energy of young people in our society. Instead, we support the
initiatives undertaken by youth themselves, and believe that its
energies should be mobilised and harnessed towards the goals of
nation building, non-racialism, and reconstruction and development.
We believe that youth must learn in order to prepare itself to
solve the material-technical, economic, social, ideological and
moral challenges facing our country and its people.
To this end, Government will continue to support and provide
necessary resources to the institutions charged with the
responsibility for youth development. The budget presented by my
colleague, the Minister of Finance, makes provision for youth
development and addressing critical challenges facing young
In reflecting on ten years of freedom and peace, we should look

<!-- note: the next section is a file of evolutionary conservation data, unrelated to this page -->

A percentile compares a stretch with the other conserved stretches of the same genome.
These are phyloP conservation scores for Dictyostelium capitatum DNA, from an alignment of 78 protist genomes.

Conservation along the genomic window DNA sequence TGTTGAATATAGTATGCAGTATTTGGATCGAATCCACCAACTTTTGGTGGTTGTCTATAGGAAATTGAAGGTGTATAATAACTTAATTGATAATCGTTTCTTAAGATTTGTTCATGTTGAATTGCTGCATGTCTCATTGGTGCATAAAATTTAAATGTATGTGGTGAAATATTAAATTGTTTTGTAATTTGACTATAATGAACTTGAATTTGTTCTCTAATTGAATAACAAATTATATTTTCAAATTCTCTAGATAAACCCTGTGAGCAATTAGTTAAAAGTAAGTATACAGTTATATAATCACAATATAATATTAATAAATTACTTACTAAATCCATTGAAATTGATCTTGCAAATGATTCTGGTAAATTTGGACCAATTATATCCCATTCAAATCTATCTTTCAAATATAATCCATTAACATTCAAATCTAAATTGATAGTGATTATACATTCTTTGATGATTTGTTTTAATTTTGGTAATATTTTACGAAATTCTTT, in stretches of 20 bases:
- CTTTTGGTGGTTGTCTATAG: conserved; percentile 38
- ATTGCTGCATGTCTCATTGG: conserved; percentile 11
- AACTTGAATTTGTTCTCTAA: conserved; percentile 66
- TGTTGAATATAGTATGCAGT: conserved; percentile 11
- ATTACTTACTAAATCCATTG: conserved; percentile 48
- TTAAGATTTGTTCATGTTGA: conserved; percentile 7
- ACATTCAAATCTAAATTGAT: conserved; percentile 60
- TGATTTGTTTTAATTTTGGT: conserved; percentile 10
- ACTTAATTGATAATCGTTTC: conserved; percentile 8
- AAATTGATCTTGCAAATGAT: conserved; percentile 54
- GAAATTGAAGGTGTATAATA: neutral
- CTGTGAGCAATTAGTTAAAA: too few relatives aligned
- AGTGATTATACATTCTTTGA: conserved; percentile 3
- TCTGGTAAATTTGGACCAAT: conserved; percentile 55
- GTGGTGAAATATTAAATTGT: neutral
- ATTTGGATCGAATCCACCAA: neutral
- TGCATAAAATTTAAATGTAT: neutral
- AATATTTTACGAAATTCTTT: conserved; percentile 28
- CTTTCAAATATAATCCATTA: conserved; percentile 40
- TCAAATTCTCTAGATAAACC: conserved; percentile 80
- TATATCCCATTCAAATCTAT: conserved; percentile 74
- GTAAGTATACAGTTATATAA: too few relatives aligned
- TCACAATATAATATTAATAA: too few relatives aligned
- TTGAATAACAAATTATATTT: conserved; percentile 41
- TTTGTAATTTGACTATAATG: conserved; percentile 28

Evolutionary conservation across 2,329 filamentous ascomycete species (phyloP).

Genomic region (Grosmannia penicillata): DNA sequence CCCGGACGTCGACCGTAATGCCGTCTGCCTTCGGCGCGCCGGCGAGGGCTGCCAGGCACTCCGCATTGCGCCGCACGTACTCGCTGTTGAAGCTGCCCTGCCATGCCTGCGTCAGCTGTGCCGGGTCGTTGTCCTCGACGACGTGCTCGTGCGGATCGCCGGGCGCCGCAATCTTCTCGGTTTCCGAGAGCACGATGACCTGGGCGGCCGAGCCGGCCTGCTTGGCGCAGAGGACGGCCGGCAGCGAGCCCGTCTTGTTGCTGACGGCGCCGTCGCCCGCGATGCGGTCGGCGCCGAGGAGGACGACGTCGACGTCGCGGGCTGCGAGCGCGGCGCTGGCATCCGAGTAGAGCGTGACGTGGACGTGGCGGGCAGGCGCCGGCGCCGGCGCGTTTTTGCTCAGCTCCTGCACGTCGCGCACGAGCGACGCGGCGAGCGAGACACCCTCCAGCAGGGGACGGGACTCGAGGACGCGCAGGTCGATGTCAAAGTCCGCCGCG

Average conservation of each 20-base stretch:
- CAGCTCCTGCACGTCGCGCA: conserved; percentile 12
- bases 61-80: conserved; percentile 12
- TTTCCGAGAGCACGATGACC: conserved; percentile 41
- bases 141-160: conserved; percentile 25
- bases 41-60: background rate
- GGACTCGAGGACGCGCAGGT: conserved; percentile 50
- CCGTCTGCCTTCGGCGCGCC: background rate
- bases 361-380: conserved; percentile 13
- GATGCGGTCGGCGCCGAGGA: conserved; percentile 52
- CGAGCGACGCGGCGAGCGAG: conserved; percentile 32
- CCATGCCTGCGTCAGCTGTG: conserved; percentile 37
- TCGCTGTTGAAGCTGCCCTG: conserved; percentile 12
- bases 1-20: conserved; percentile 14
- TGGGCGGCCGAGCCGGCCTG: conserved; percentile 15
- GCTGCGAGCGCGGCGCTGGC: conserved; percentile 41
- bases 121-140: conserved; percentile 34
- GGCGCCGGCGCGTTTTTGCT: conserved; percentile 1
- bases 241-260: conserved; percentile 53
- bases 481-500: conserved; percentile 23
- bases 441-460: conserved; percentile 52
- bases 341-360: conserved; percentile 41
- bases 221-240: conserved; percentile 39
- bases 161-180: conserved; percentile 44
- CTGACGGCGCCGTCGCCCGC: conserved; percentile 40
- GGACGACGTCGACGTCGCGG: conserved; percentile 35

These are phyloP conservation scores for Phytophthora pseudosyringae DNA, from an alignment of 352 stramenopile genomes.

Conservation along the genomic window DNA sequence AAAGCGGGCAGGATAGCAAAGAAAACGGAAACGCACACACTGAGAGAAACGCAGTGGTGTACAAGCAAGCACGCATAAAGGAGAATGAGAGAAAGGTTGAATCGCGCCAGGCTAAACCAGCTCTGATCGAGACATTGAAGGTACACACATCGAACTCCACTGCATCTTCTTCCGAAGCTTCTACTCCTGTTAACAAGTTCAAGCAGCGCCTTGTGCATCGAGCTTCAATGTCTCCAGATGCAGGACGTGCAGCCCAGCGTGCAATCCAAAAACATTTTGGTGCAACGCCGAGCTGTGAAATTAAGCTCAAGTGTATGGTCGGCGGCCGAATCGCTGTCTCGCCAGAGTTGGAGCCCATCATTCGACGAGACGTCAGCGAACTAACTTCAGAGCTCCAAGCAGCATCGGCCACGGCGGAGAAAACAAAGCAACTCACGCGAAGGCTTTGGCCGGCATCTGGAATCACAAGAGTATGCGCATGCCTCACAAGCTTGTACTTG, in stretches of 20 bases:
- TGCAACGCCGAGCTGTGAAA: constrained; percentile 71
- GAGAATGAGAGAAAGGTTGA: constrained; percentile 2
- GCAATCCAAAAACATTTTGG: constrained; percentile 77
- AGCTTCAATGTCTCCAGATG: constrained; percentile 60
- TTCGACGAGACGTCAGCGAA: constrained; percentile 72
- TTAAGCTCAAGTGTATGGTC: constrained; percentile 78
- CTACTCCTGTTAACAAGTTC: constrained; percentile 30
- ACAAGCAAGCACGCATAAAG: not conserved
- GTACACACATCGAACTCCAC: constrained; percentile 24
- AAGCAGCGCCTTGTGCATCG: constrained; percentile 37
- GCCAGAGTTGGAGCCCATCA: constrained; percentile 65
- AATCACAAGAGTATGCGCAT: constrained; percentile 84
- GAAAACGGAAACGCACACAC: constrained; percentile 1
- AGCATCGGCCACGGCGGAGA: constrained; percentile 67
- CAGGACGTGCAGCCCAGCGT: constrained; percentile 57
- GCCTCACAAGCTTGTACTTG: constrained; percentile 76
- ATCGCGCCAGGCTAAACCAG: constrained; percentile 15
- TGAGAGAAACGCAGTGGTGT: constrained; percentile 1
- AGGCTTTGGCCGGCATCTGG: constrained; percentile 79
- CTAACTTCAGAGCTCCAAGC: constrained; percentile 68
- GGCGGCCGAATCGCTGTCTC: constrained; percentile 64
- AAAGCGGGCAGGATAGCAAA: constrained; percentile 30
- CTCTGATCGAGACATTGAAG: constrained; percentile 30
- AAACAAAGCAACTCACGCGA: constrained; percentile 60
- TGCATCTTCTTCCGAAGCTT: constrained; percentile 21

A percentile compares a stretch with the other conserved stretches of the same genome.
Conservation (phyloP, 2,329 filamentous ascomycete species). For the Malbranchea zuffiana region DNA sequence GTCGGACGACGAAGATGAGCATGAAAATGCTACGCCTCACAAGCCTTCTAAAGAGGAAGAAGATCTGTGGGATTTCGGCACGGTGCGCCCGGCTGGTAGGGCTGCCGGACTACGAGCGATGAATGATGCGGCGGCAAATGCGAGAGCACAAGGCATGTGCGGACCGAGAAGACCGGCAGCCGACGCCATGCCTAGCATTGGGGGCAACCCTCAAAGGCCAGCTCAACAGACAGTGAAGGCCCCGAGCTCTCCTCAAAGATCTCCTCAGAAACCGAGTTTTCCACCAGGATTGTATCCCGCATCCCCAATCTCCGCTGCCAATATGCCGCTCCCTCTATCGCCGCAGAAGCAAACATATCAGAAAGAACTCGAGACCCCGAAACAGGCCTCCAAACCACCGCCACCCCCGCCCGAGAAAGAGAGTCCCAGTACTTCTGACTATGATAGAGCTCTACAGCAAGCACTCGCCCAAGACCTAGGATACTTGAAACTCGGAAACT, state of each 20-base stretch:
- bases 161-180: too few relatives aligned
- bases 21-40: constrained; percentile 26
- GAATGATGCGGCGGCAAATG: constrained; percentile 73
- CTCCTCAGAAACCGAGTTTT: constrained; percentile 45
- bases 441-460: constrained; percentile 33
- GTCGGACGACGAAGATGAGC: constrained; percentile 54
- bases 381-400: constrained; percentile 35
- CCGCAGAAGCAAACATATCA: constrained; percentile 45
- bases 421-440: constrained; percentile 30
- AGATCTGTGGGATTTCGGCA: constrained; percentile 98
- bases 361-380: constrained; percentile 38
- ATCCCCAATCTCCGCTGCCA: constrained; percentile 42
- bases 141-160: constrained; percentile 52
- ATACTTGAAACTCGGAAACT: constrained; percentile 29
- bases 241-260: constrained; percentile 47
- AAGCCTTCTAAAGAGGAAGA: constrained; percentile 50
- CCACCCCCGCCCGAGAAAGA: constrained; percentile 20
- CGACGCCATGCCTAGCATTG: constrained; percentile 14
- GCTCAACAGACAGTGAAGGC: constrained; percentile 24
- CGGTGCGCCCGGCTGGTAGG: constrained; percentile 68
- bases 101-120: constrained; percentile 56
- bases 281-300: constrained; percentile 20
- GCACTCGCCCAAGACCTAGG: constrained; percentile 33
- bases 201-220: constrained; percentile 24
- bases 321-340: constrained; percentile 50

back from the perspective of the aspirations and expectations of
youth a decade ago. But we will also realise that youth is a stage
that we all go through in our lives. In concrete terms, this
suggests that the aspirations and expectation of young people would
naturally change, because most of the youth of 1994 are today
adults who are making a contribution to the development of our
society. Youth aspirations and expectations cannot be defined in
static terms and in a way that ignores this natural
Therefore, it should be expected that there would naturally be
differences in the expectations of the youth generation of 1994,
and those who graduated and/or born during the first decade of
Among the aspirations and expectations of the youth in 1994 was the
yearn for a better education. Our youth were involved for many
decades in the struggle for a better education system. They wanted
to receive an education that will prepare them for the future, and
ensure that they realise their full potential.
The democratic government was aware that education transformation
forms an essential component of the process of reconstruction and
development. In addressing the aspirations and expectations of